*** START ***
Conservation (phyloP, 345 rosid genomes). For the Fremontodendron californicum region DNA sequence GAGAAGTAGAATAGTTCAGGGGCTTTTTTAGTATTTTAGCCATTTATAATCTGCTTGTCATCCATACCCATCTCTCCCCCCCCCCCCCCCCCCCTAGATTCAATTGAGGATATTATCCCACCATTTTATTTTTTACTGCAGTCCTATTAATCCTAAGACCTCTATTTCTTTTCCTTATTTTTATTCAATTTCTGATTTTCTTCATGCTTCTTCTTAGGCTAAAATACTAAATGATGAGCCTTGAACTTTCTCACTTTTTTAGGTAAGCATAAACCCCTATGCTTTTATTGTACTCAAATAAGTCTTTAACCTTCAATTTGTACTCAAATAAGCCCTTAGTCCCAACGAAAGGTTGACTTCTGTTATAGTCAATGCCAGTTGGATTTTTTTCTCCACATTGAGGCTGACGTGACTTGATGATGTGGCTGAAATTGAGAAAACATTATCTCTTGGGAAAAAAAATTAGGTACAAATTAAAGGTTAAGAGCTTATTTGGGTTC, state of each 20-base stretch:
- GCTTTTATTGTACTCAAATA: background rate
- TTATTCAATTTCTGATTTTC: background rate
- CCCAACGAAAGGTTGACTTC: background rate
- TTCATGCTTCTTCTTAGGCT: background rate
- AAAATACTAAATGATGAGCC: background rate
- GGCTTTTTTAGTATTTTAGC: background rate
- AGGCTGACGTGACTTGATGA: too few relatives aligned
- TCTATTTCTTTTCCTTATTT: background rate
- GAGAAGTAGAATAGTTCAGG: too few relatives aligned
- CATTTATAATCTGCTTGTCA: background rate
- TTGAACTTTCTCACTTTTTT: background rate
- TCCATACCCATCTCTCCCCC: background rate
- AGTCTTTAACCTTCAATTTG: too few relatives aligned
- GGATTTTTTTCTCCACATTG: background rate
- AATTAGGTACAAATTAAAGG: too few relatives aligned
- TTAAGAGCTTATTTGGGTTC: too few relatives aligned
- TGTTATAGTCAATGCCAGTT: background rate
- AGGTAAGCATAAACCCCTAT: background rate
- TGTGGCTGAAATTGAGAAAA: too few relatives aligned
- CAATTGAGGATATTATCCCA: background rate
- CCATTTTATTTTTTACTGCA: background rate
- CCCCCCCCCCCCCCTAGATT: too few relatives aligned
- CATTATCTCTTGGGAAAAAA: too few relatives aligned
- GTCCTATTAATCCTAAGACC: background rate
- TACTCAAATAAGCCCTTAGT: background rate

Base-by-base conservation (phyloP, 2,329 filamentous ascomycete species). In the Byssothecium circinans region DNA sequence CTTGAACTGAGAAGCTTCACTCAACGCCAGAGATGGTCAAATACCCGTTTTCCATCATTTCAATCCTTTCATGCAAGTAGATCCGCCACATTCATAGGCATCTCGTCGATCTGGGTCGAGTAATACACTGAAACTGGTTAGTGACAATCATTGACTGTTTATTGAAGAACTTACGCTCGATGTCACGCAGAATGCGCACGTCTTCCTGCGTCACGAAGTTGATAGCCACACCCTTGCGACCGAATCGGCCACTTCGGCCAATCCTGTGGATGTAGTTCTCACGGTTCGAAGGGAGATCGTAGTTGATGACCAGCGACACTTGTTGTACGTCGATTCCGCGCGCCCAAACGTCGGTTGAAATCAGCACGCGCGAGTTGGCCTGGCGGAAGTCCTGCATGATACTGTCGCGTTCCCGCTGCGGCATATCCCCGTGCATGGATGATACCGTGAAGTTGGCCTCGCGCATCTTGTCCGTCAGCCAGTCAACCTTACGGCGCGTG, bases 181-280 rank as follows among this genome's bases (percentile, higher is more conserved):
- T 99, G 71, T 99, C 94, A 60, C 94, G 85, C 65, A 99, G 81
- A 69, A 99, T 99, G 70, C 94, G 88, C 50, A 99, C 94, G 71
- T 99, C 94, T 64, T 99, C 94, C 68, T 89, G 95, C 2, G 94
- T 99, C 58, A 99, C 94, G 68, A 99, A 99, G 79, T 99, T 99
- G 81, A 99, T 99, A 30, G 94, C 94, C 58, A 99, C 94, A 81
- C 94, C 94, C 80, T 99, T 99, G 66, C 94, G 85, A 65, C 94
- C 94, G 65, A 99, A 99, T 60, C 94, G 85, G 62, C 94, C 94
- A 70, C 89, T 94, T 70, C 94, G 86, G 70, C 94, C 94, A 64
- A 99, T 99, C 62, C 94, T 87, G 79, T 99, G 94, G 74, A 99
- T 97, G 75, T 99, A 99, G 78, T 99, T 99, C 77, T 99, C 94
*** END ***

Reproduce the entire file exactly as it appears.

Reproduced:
Conservation (phyloP, 345 rosid genomes). For the Fremontodendron californicum region DNA sequence GAGAAGTAGAATAGTTCAGGGGCTTTTTTAGTATTTTAGCCATTTATAATCTGCTTGTCATCCATACCCATCTCTCCCCCCCCCCCCCCCCCCCTAGATTCAATTGAGGATATTATCCCACCATTTTATTTTTTACTGCAGTCCTATTAATCCTAAGACCTCTATTTCTTTTCCTTATTTTTATTCAATTTCTGATTTTCTTCATGCTTCTTCTTAGGCTAAAATACTAAATGATGAGCCTTGAACTTTCTCACTTTTTTAGGTAAGCATAAACCCCTATGCTTTTATTGTACTCAAATAAGTCTTTAACCTTCAATTTGTACTCAAATAAGCCCTTAGTCCCAACGAAAGGTTGACTTCTGTTATAGTCAATGCCAGTTGGATTTTTTTCTCCACATTGAGGCTGACGTGACTTGATGATGTGGCTGAAATTGAGAAAACATTATCTCTTGGGAAAAAAAATTAGGTACAAATTAAAGGTTAAGAGCTTATTTGGGTTC, state of each 20-base stretch:
- GCTTTTATTGTACTCAAATA: background rate
- TTATTCAATTTCTGATTTTC: background rate
- CCCAACGAAAGGTTGACTTC: background rate
- TTCATGCTTCTTCTTAGGCT: background rate
- AAAATACTAAATGATGAGCC: background rate
- GGCTTTTTTAGTATTTTAGC: background rate
- AGGCTGACGTGACTTGATGA: too few relatives aligned
- TCTATTTCTTTTCCTTATTT: background rate
- GAGAAGTAGAATAGTTCAGG: too few relatives aligned
- CATTTATAATCTGCTTGTCA: background rate
- TTGAACTTTCTCACTTTTTT: background rate
- TCCATACCCATCTCTCCCCC: background rate
- AGTCTTTAACCTTCAATTTG: too few relatives aligned
- GGATTTTTTTCTCCACATTG: background rate
- AATTAGGTACAAATTAAAGG: too few relatives aligned
- TTAAGAGCTTATTTGGGTTC: too few relatives aligned
- TGTTATAGTCAATGCCAGTT: background rate
- AGGTAAGCATAAACCCCTAT: background rate
- TGTGGCTGAAATTGAGAAAA: too few relatives aligned
- CAATTGAGGATATTATCCCA: background rate
- CCATTTTATTTTTTACTGCA: background rate
- CCCCCCCCCCCCCCTAGATT: too few relatives aligned
- CATTATCTCTTGGGAAAAAA: too few relatives aligned
- GTCCTATTAATCCTAAGACC: background rate
- TACTCAAATAAGCCCTTAGT: background rate

Base-by-base conservation (phyloP, 2,329 filamentous ascomycete species). In the Byssothecium circinans region DNA sequence CTTGAACTGAGAAGCTTCACTCAACGCCAGAGATGGTCAAATACCCGTTTTCCATCATTTCAATCCTTTCATGCAAGTAGATCCGCCACATTCATAGGCATCTCGTCGATCTGGGTCGAGTAATACACTGAAACTGGTTAGTGACAATCATTGACTGTTTATTGAAGAACTTACGCTCGATGTCACGCAGAATGCGCACGTCTTCCTGCGTCACGAAGTTGATAGCCACACCCTTGCGACCGAATCGGCCACTTCGGCCAATCCTGTGGATGTAGTTCTCACGGTTCGAAGGGAGATCGTAGTTGATGACCAGCGACACTTGTTGTACGTCGATTCCGCGCGCCCAAACGTCGGTTGAAATCAGCACGCGCGAGTTGGCCTGGCGGAAGTCCTGCATGATACTGTCGCGTTCCCGCTGCGGCATATCCCCGTGCATGGATGATACCGTGAAGTTGGCCTCGCGCATCTTGTCCGTCAGCCAGTCAACCTTACGGCGCGTG, bases 181-280 rank as follows among this genome's bases (percentile, higher is more conserved):
- T 99, G 71, T 99, C 94, A 60, C 94, G 85, C 65, A 99, G 81
- A 69, A 99, T 99, G 70, C 94, G 88, C 50, A 99, C 94, G 71
- T 99, C 94, T 64, T 99, C 94, C 68, T 89, G 95, C 2, G 94
- T 99, C 58, A 99, C 94, G 68, A 99, A 99, G 79, T 99, T 99
- G 81, A 99, T 99, A 30, G 94, C 94, C 58, A 99, C 94, A 81
- C 94, C 94, C 80, T 99, T 99, G 66, C 94, G 85, A 65, C 94
- C 94, G 65, A 99, A 99, T 60, C 94, G 85, G 62, C 94, C 94
- A 70, C 89, T 94, T 70, C 94, G 86, G 70, C 94, C 94, A 64
- A 99, T 99, C 62, C 94, T 87, G 79, T 99, G 94, G 74, A 99
- T 97, G 75, T 99, A 99, G 78, T 99, T 99, C 77, T 99, C 94